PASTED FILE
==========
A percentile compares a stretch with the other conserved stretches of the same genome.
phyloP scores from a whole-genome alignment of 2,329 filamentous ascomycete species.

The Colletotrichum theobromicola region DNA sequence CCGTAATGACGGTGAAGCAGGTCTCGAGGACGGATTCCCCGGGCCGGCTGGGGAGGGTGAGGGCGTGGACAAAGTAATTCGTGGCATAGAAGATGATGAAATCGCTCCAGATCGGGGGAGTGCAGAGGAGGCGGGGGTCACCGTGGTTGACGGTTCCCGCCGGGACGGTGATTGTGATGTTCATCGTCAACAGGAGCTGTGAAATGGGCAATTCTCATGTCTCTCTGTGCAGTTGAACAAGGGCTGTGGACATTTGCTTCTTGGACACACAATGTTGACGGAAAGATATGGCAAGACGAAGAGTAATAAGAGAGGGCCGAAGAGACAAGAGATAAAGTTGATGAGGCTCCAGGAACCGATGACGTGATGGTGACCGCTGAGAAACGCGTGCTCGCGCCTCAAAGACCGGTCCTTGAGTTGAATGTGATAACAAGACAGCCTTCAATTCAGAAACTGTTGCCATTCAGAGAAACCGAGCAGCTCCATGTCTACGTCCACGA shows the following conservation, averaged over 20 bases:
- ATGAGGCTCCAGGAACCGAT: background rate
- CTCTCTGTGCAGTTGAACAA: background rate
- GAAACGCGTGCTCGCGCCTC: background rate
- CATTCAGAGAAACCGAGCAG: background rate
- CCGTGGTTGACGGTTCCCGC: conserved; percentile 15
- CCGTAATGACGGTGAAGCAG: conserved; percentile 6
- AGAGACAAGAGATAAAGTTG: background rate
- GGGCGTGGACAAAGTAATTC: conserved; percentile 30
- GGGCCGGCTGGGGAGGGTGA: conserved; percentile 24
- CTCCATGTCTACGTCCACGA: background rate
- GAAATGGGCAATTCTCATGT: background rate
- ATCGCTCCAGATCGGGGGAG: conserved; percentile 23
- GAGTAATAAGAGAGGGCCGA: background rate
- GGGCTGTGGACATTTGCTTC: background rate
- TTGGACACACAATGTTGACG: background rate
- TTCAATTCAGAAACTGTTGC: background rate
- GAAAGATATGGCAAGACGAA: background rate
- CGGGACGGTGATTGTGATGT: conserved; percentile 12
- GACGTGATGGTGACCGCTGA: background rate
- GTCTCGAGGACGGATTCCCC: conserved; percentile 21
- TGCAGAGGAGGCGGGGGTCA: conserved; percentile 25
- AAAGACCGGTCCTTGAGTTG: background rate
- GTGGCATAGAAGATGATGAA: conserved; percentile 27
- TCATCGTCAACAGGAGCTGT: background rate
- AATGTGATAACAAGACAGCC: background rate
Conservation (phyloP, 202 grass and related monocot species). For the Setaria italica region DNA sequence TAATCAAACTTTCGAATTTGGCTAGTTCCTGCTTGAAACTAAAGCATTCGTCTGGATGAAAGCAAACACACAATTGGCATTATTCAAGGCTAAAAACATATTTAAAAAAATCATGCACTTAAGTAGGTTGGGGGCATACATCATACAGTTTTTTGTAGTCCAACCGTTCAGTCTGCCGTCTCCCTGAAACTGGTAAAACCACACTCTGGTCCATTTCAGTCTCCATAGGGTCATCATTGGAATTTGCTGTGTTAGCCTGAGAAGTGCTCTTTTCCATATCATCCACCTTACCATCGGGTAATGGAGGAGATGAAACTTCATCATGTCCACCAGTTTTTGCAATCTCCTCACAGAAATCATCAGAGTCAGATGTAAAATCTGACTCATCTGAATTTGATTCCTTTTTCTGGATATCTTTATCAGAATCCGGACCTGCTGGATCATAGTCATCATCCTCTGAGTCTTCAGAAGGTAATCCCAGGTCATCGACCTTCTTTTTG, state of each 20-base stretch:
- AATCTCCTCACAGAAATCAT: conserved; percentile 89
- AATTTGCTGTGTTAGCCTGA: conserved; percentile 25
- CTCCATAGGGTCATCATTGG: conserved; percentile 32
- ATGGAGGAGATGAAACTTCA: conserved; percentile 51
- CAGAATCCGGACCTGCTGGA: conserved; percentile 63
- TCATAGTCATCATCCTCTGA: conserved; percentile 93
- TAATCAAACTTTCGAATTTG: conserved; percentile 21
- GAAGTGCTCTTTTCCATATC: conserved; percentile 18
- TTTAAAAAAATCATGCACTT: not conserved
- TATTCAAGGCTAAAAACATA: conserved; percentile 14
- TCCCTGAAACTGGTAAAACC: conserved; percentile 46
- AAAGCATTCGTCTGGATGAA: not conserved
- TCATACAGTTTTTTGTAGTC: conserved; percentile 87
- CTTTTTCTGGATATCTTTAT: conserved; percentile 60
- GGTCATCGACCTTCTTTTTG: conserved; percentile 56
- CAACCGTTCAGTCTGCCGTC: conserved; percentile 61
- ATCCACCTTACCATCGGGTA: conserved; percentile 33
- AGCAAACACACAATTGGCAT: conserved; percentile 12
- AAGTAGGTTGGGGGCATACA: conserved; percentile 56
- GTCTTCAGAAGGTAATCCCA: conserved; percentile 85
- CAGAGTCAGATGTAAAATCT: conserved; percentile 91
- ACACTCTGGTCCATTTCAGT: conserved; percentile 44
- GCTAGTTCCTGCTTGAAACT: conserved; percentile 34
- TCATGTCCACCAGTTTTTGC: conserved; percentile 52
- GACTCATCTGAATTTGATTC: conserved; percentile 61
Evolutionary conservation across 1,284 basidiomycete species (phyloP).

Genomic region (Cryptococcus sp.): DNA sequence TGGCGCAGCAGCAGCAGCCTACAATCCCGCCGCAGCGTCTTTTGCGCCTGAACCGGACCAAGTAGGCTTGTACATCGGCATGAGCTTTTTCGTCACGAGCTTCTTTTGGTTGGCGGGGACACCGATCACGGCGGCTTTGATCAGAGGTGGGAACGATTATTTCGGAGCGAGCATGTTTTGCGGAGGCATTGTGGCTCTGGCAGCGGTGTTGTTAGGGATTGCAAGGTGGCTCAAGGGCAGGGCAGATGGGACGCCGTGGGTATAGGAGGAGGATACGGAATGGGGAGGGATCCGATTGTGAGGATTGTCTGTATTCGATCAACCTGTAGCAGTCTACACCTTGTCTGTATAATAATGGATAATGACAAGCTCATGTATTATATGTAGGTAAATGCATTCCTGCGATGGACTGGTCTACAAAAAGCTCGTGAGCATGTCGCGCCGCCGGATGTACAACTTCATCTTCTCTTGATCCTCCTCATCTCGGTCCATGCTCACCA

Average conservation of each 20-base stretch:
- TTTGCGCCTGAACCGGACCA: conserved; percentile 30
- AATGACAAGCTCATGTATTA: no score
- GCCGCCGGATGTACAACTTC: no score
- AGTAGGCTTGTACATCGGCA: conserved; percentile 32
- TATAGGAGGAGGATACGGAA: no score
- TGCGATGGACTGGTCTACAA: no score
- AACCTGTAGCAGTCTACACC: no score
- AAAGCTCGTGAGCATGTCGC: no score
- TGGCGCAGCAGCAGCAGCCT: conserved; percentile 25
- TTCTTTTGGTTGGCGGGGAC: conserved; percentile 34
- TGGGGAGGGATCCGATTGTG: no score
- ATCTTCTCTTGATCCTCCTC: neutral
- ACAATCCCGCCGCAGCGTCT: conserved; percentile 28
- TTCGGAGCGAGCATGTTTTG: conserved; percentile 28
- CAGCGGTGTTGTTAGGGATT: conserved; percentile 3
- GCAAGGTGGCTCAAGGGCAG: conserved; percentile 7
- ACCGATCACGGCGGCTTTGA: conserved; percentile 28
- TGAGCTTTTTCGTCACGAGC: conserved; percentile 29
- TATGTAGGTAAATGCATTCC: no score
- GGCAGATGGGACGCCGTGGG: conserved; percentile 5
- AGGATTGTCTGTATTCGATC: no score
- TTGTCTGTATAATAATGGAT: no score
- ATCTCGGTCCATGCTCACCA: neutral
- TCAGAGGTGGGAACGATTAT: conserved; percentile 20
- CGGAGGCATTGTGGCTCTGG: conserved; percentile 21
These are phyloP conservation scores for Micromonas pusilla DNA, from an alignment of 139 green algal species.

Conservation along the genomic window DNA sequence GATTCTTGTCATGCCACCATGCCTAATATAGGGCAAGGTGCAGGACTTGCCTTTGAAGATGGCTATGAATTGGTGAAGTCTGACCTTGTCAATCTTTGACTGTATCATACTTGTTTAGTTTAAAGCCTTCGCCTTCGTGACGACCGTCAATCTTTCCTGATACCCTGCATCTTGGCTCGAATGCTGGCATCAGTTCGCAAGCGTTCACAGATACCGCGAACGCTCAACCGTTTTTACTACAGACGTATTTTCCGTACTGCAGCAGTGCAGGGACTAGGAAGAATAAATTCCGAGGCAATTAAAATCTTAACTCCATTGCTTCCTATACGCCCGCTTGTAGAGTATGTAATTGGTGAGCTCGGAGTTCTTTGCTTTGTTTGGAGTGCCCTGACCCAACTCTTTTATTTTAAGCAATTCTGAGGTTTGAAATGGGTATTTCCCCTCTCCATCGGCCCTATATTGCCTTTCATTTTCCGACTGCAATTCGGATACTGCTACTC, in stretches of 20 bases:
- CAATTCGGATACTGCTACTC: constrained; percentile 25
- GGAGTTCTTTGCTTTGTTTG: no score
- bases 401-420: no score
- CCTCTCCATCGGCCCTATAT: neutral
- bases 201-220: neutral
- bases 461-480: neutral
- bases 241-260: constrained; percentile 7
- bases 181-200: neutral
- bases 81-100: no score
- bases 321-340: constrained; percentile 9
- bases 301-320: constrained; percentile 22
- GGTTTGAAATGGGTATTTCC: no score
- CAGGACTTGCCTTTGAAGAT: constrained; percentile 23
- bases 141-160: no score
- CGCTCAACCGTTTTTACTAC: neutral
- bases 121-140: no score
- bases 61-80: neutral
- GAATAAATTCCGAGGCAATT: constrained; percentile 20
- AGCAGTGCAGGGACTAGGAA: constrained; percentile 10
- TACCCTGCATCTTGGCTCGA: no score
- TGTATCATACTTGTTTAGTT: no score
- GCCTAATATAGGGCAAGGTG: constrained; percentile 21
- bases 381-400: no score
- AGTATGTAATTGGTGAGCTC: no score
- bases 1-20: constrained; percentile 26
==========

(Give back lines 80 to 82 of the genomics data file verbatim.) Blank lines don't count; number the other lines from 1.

- ATCTCGGTCCATGCTCACCA: neutral
- TCAGAGGTGGGAACGATTAT: conserved; percentile 20
- CGGAGGCATTGTGGCTCTGG: conserved; percentile 21